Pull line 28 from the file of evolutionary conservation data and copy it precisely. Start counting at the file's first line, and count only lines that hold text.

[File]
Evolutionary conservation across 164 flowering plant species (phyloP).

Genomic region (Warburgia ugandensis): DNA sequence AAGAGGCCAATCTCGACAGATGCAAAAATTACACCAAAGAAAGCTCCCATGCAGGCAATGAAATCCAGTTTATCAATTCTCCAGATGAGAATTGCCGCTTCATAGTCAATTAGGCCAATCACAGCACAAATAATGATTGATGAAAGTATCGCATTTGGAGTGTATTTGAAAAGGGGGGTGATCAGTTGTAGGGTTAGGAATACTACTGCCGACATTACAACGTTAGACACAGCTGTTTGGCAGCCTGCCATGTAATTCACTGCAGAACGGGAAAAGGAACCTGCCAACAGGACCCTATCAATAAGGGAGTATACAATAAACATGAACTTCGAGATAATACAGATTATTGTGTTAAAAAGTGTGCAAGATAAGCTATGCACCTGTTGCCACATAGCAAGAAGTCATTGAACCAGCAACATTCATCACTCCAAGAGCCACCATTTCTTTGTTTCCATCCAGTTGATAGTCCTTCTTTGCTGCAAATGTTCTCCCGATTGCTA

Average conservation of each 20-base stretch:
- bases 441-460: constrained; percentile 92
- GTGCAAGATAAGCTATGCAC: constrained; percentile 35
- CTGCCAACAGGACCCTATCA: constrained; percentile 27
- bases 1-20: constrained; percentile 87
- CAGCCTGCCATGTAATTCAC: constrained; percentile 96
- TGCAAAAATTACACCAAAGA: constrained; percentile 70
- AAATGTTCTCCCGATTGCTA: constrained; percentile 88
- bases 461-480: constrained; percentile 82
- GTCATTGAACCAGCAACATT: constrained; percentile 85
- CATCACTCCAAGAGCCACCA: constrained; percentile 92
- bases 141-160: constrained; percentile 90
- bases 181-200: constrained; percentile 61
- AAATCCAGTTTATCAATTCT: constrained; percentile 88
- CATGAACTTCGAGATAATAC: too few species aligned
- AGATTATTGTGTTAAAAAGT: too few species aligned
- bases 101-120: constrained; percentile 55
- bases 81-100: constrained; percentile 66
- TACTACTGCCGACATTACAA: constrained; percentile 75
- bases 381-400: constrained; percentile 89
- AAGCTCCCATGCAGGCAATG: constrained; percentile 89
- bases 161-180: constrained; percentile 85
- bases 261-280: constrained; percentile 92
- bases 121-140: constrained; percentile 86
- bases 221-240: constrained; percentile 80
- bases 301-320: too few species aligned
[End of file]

- bases 301-320: too few species aligned